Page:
So successful in finance, they want to run schools
IF City bankers and speculators have brought the world economy near collapse, wrecking people's homes, jobs, and lives, while George W.Bush and Gordon Brown are trying to bail out private financial institutions with public money, why do New Labour -and its Tory and Liberal Democrat opponents -persist in pretending that big business interests (along with religious outfits) are just the people to be entrusted with education?
Or, as the Anti-Academies Alliance, backed by teaching and public service unions and parents, puts it in a press statement this week:
"With the global financial system currently in meltdown, and the homes and livelihoods of millions of people under threat as a result, is it not now time to stop handing our schools over to the people largely responsible for the disaster?".
Over 100 academies - "independent" of democratic local control but favoured with public resources - have been set up. Local authorities have been given a "free choice" - either do without government help for new and improved schools or do as you are told and accept the academies scheme. Unfortunately too many local councils have accepted this, allowing the private business interests and religious organisations to step in and run schools, just as they have surrendered their housing powers, and allowed council work to be privatised.. They then wonder why people can't see the point of voting in local elections.
Despite privileged funding and facilities, and freedom to be selective, academies have had adverse reports from Ofsted, the schools inspection authority, and from the Parliamentary Accounts Committee, even from accountants Price Waterhouse. Despite this and the growing opposition, from the teaching unions and others, there are plans for another 270 academies to be set up in the next few years.
Among the organisations keen on moving into education is ARK . It sounds like a nice nursery toy, and stands for Absolute Return for Kids, but this "philanthropic co-operative", with three academies now and another 12 to come, is run by a team of trustees including merchant bankers, hedge-fund managers and "fiancial risk managers". As the Anti-Academies Alliance comments: "Apparently, these individuals have 'a wealth of experience' to bring to our schools. In reality, all they possess is an experience of wealth".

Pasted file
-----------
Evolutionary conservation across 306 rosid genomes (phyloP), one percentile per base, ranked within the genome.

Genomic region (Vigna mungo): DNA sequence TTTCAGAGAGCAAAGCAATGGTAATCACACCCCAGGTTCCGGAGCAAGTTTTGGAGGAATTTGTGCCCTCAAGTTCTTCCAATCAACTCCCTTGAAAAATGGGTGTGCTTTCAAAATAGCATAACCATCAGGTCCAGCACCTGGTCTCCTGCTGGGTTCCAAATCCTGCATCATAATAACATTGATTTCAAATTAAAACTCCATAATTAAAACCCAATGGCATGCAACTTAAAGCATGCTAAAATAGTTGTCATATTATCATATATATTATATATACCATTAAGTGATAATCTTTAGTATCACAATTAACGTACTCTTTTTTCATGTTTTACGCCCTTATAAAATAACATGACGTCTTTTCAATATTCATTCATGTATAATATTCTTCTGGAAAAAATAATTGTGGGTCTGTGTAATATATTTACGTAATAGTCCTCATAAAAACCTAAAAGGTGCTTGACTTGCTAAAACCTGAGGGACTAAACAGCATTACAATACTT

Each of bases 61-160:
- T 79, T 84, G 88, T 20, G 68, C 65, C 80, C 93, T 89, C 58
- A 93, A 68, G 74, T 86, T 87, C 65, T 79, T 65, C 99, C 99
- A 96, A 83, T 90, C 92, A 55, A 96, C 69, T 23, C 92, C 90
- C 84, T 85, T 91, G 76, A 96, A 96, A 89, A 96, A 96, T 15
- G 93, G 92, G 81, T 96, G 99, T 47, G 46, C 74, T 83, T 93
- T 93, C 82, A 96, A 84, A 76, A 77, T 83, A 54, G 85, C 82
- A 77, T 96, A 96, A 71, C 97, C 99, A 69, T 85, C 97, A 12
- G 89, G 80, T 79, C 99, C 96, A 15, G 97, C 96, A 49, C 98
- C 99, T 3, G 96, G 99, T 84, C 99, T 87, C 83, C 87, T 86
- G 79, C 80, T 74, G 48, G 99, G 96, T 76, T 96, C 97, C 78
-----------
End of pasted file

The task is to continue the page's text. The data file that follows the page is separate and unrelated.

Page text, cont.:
Reporting on an ARK fundraising dinner being held at Greenwich maritime academy in June, the Times noted
"Although many of Ark’s hedge fund backers seem to be doing just fine, it is also supported by some large financial institutions that are having a tough time. Sponsors of this year’s dinner include UBS and Merrill Lynch".
The charity was involved in a variety of schemes, abroad as well as in Britain.
“Philanthropy is alive and well in the City,” said Ian Wace, co-founder of Marshall Wace Asset Management, a $15 billion hedge fund and one of Ark’s founding trustees. “We are symbolic of a generation. There is a group of people, very much the new City, who are keen to make a difference.” Mr Wace and Paul Marshall, his business partner, have big ambitions for Ark. “I think our projects could be five to ten times the scale that they are today; and I think that we could be funding them at five to ten times that scale,” Mr Wace, who like Mr Marshall, is worth about £280 million according to The Sunday Times Rich List, said.
If City financiers and big business bosses just want to contribute more to education and other services why don't they pay more tax? They could still have a say in how the money was spent by voting, like the rest of us.
But that's not how bourgeois democracy works. Some while ago I reported in this blog about the struggle in the London Borough of Brent over plans to build a second city academy on a sports ground in Wembley.
Protesters noted that a Labour council was handing this to billionaire property developer Andrew Rosenfeld, a tax exile in Switzerland, who had lent big money to Labour. Rosenfeld backed off in the wake of the Labour cash-for-honours affaire, and the Lib Dems who had opposed the academy scheme gained control of Brent council - only to reverse their opposition, and decide the Wembley project should go to ARK.
Teachers and parents in Brent have continued protesting, and local people in Wembley oppose the loss of a public sports facility and what they say is a school in the wrong place, but the council is pushing ahead. A "Tent City" occupation of the site resumed when Ark proposed setting up temporary classrooms, but the bailiffs have cleared the site.
Now the protest is being taken to ARK's headquarters. Anti-Academy campaigners -"some of them dressed as
spivs (there's a word that's made a comeback!) and fat cats" - will be assembling on Friday afternoon, September 26, from 4.30 to 5.30pm outside 15 Adam Street, London WC2 6AH.
(nearest tubes Charing Cross, Embankment).